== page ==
Fintechs face particular challenges. For start-ups, the key challenge is scale and customer acquisition. For bigtech, like Amazon or FaceBook, the challenge is trust.
Banks may not be liked but they are trusted to preserve people’s money and personal data. For fintechs of all size, regulators and governments are likely to err on the side of lower risk, shielding incumbents.
Protect the consumer
As BankMobile founder Luvleen Sidhu told the Wharton Business School’s Knowledge@Wharton, slower adoption of radical banking in US “is partly because of the regulatory environment”.
“It’s very difficult for fintech players or non-banks to enter into the banking space here,” he says. The reason is to protect the consumer. But it creates a lot of entry barriers for innovators in this space.”
Halverson’s take is the fintech world, despite being such a hot sector, actually hasn’t attracted enough money to make a difference and the outlook is not conducive to much greater investment.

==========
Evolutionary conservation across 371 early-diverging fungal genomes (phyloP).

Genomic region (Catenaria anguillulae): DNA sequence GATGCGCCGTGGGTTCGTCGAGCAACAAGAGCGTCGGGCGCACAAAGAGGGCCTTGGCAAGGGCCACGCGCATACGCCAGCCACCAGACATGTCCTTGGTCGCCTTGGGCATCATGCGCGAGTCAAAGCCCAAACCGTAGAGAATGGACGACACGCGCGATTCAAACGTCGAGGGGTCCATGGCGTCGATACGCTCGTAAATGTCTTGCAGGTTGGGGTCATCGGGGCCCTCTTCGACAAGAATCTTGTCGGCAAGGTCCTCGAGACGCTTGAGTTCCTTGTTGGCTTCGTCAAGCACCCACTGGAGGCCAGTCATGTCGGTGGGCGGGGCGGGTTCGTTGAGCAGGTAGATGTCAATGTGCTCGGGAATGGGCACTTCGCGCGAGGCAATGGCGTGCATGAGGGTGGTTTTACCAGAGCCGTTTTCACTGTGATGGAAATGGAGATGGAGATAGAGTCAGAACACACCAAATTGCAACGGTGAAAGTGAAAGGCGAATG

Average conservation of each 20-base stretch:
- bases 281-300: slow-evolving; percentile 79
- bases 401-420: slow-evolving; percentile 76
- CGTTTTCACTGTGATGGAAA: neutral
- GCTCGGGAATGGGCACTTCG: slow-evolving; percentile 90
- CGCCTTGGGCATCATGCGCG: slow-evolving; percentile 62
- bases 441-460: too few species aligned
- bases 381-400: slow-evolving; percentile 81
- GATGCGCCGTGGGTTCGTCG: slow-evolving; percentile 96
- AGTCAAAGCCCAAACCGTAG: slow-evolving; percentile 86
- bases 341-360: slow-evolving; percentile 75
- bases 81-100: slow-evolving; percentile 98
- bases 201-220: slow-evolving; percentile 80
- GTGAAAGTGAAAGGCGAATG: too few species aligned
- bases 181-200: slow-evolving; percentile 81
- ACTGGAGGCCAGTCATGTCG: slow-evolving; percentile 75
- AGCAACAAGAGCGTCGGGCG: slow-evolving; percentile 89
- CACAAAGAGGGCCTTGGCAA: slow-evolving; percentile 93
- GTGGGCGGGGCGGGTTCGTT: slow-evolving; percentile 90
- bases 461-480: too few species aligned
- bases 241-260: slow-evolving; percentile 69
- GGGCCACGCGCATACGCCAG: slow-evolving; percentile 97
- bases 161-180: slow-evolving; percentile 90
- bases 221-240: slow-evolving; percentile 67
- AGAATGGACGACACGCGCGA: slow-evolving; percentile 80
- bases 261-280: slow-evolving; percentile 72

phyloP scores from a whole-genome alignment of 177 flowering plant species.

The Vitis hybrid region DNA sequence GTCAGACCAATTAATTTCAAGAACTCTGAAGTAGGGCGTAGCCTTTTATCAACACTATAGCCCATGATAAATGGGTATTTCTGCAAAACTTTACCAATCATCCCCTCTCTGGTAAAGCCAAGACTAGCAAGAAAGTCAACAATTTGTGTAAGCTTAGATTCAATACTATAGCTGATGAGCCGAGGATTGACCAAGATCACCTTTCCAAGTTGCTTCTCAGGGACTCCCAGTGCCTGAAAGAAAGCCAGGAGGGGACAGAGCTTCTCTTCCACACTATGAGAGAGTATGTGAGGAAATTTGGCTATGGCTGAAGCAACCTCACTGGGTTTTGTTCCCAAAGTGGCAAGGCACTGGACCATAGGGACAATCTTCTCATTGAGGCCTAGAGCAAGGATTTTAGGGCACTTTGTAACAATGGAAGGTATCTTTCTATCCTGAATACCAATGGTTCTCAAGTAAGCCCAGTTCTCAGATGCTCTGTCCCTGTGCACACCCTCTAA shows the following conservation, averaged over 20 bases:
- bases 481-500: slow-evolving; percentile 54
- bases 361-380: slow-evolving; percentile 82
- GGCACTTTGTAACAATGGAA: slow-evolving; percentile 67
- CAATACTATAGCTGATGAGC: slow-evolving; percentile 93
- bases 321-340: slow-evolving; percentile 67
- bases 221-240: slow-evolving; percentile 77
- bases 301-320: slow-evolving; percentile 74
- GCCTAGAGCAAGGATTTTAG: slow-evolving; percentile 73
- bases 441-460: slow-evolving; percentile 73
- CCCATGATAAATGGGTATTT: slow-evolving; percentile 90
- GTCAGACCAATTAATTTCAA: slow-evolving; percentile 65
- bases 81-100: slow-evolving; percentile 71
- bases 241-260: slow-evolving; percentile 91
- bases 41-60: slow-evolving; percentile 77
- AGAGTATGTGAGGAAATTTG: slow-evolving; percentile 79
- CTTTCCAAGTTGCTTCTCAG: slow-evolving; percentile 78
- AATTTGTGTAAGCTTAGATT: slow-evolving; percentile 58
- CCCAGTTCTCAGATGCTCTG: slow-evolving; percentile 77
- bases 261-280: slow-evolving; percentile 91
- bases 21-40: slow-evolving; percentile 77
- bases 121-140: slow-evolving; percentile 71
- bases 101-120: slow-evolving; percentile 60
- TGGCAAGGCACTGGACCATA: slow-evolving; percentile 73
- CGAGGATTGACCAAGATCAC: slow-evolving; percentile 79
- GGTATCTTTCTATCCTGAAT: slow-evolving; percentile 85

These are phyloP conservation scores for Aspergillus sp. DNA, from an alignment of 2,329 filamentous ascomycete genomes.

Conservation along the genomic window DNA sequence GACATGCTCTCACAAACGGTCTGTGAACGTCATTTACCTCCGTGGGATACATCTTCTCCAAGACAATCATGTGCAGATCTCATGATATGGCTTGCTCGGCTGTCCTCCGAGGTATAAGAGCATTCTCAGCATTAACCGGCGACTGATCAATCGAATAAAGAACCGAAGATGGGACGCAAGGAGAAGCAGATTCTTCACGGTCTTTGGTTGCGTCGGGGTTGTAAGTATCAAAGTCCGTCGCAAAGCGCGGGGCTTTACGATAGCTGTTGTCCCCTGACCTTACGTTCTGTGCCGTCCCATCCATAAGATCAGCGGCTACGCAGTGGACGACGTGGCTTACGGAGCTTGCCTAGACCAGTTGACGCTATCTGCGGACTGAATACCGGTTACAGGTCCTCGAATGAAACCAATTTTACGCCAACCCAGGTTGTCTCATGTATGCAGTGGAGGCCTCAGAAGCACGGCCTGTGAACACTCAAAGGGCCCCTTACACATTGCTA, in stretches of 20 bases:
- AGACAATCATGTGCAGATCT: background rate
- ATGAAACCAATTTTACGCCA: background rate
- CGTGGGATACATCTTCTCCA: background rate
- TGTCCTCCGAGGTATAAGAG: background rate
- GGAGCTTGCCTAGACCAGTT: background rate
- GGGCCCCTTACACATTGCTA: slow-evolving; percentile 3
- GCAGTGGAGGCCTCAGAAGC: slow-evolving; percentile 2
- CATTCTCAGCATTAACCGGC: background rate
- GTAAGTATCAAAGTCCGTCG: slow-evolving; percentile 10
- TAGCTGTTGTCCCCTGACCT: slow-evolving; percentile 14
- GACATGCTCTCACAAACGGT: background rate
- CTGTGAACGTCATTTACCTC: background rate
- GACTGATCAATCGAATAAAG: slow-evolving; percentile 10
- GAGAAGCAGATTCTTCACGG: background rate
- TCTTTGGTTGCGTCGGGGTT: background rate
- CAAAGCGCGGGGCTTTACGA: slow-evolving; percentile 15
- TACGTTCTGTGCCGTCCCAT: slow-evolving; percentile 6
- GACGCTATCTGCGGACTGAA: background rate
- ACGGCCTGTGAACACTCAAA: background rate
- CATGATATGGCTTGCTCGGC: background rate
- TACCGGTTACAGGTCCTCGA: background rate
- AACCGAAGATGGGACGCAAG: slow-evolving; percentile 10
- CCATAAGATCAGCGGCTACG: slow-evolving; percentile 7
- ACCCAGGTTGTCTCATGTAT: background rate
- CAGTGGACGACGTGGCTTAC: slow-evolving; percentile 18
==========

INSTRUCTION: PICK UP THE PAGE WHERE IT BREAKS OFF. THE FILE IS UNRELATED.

“Competition and increasing interest rates will challenge the valuations which are currently 50-60 per cent higher than other investment categories and will require faster delivery and increased performance,” he says.
“This is a significant challenge for fintechs given the barriers to building scale quickly in financial services.”
Halverson argues the “modest” level of investment to date at $US53.9Billion is not enough to create the next financial giant. He points to Facebook, founded in 2004 with an initial $US500,000 investment by Peter Thiel, which then had 11 funding rounds with $US2.3 billion invested prior to its 2012 IPO.
“Its current market cap is US$520 billion,” he says. “The largest fintech sector, P2P lending, has only $US6.2 Billion in total investment over nine years with market cap of $US3.6 Billion.”
But it would be wrong – and this is certainly not Halverson’s argument – to say fintech innovation is not going to radically change financial services. It will – from inside more than outside.
The way traditional banks in Australia responded to (and eventually bought) the main non-bank mortgage originators which overturned home lending in the 90s. Or indeed how Apple has grown by acquiring the technologies we now assume to be Apple innovations via companies like Beats Electronics, Turi, Quattro Wireless or Anobit.